The averaged normalized EMG wavelet spectra of the VL and VM were shown in Figures 2A-D for each condition of the ST and the ET group, respectively. Visual assessment of the spectra between the 2 groups showed that significant power was only observed up to w 170Hz. In general, although not for spectra in Figure 2A for VL, the spectra of both groups revealed a different shape. Higher proportions of the lower frequency components can be seen for the ST group. The detailed analysis showed that the average MFVL was significantly higher in the ET group than in the ST group, whereas the average MFVM showed the same trend but was not significantly different (Table 2).
Whether the visually observed differences in the shape of the spectra contained enough information to decide about the training status of the athletes had to be assessed numerically. The 3 possible classification methods, spherical classification, SVM, and the MF classification yielded the following results.
The separability of the spectra obtained by the spherical classification method was shown for condition 1 in Figure 3. The ST subjects (dots) have a smaller distance from the shell center of their group and are therefore located closer to the ordinate. The ET subjects (triangle) have a smaller distance from the shell center of their group and are therefore located closer to the abscissa. The 45° diagonal line represents the line separating the 2 groups.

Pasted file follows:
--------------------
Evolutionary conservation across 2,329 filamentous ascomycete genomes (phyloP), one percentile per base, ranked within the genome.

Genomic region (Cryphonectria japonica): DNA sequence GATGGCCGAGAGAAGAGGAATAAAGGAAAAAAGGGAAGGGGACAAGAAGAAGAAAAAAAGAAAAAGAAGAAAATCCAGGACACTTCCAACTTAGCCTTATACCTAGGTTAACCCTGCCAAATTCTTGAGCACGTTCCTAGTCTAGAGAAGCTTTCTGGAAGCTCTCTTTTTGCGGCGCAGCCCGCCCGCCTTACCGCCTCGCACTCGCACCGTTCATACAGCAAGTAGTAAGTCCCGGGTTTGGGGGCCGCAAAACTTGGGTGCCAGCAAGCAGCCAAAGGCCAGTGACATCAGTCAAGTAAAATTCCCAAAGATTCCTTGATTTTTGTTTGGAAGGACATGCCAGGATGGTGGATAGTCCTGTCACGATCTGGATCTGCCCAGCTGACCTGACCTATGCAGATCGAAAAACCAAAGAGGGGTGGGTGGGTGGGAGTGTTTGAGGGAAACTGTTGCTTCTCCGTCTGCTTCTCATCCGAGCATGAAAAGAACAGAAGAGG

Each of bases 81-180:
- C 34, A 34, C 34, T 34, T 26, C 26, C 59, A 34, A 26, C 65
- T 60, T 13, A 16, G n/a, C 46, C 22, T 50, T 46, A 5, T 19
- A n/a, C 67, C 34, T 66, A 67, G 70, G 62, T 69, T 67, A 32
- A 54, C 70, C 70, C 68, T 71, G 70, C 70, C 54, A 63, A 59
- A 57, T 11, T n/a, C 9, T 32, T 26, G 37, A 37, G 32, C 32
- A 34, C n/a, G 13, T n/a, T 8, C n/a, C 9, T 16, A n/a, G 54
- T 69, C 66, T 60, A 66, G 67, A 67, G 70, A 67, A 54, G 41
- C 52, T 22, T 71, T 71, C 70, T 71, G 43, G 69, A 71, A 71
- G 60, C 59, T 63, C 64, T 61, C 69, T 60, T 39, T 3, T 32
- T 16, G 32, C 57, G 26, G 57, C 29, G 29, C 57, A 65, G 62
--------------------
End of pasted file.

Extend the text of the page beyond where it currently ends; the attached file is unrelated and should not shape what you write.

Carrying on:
The spherical classification indicated that the spectra of the athletes of the 2 groups were over 83% separable and over 73% classifiable for unknown subjects as shown in Table 3. According to a binomial test, there was a significant classification as indicated by the p values of the crossvalidation rate for conditions 1-3. For condition 4, there were 11 classifiable subjects which was a similar absolute number than for the other conditions. According to Fukunaga (10), the spherical classification does not necessarily lead to the absolute best classification. Therefore, the results had to be compared using mathematically more demanding methods.